The Grinch’s heart (my own) grew two sizes today. Happy Thanksgiving! Happy Thanksgiving to all!

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The Silence was Deafening

I took my two teens to see “Lincoln“, the new Steven Speilberg movie today and I would highly recommend it to anyone who loves history and appreciates a well made and researched movie.  I had an experience there that I had never had at a movie theater.  When the movie ended, and the list of actors came up with the movie theme in the background, the entire audience, sat quietly and watched and listened.  The silence was deafening.  Always before, the minute the movie ended, the theater has been filled with noise and chatter, people quickly leaving their seats and going home. Everyone there seems to be spellbound by the impact of the movie.  It was quite impressive!

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Parent Heart Watch-How to Help Save the Life of a Young Athlete

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My son, age 15

Knowledge and prompt response are the keys to saving anyone with sudden heart arrest.

Parent Heart Watch is a wonderful organization dedicated to preventing the death of young athletes (and youth in general) from Sudden Cardiac Arrest.  I became aware of them after the death of my teenaged son, who died while playing baseball in 2006.  As I searched for a reason why a healthy, active child could die without warning, I found this group and have since supported them.  I ask all of you to do the same. Their website is :
http://www.parentheartwatch.org.  Their phone number is 1-800-717-5828.

I recently became part of a fund raiser “Register to Relax” where supporters simply donate to the organization and encourage others to do so.  It is an on-going fund raiser. Since I get their regular e-mail bulletins, I heard about another campaign to raise awareness of this life or death issue.

I contacted Parent Heart Watch after they informed me of a campaign to give out magnets with information on how to detect symptoms of possible heart failure and steps that could be taken to prevent it.  They sent me 100 magnets, which I hope to give out at schools, churches, and in my neighborhood, along with a letter about what happened to my son. I hope to help them raise money to further their cause and keep other families from going through what our family has endured.

Yesterday, my middle-school student came home and told me that volunteers from a local hospital supported  by Parent Heart Watch had come to his school and given a short (but important) course in CPR/chest compression techniques that anyone could use while waiting on help to arrive.  They told the children how to watch for signs of possible heart issues in their friends. I am proud to support this organization and know that is working across the country to stop these horrific losses.

I can’t help but think that my son would be alive today if I, (or someone there)
had known the information that Parent Heart Watch seeks to teach. Even the information on the tablet-sized magnet could save a life. Parent Heart Watch encourages early detection of possible heart issues and early defibrillation of apparent heart related emergencies.

This is our story. Our son had hit  a great double and  made a steal to 3rd base in the previous inning, but the next player had made the last out of the 6th inning. Our son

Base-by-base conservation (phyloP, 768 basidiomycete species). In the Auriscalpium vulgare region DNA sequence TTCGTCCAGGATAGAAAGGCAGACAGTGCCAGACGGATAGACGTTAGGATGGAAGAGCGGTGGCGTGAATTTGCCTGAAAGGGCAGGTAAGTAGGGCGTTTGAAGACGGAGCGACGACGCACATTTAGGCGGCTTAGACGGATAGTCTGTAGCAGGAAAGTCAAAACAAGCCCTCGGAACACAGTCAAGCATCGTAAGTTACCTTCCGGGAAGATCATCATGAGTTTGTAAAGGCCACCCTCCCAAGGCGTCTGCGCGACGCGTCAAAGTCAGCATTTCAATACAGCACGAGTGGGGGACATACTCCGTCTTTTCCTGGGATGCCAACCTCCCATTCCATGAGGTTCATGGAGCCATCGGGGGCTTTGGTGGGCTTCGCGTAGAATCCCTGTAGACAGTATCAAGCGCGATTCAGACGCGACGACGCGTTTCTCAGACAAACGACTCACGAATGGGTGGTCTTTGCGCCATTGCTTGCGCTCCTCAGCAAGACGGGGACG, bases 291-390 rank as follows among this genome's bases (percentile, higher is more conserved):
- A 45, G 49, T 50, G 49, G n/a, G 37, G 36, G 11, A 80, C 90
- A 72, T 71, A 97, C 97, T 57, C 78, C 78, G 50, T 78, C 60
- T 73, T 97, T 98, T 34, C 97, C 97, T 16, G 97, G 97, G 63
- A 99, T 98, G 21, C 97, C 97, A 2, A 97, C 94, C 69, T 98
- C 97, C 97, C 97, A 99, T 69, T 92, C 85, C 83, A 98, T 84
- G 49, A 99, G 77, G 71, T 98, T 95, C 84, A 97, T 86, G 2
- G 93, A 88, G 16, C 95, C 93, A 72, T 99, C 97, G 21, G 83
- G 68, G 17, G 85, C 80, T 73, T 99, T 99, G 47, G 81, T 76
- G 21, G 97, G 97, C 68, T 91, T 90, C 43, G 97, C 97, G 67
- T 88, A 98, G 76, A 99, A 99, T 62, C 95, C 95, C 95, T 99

had gone to his position in  right field  as the other pitcher and catcher practiced for the last inning. I later heard he had told a team mate after the 6th inning that he didn’t feel good. But, my son’s motto was “What don’t kill ya will make ya stronger,”  He went out for the last inning anyway. That statement has haunted me,

Someone. saw my son grab his head and said, “Is he hurt?”  I looked up and saw him running to me. I began running to meet him.   A few feet from me, he threw up his hands, as if to catch himself, and fell, apparently loosing consciousness. I later found out that his best friend, who was playing second base, had asked him what was wrong, and my son turned to him quickly and said, “I don’t feel good, I’m gonna have to go in”. That was the last thing he said.

It seems that no one on the field knew what to do, even a “nurse” who ran up to us  didn’t immediately recognize that this was a heart issue.  The ambulance, dispatched from a station within sight of the ball field, took a long back road, trying to get the ambulance closer to the field. To my knowledge, the 911 operator didn’t stay on the phone with the parent who made the call. I have seen a lot of kids collapse on ball fields/courts, but have never seen one die, as my son did.  The coaches and parents were most likely in the same category as I was.

I will add that once the ambulance arrived on the scene they worked diligently to save my son. I saw them trying to defibrillate him front the passenger seat of the ambulance.  The emergency room doctors worked on him over an hour.  A chaplain stayed  with us and brought reports from the doctors. The problem was, that time is everything in the case of sudden heart arrest, and it was too late for my son when help arrived.  I had taken CPR many years before, but had no idea that my son  was in arrest.  When he was obviously unresponsive, I am not sure why the “nurse” didn’t think of the possibility of heart issue.
I must continue stressing the importance of early  response in the case of any heart issue. On Parent Heart Watch’s magnet, it lists things you can do to properly respond to cardiac emergencies.  They stress that we must know how to respond to “SCA” (Sudden Cardiac Arrest), which means that a person has collapsed and is unresponsive. Below is a list of symptoms and responses.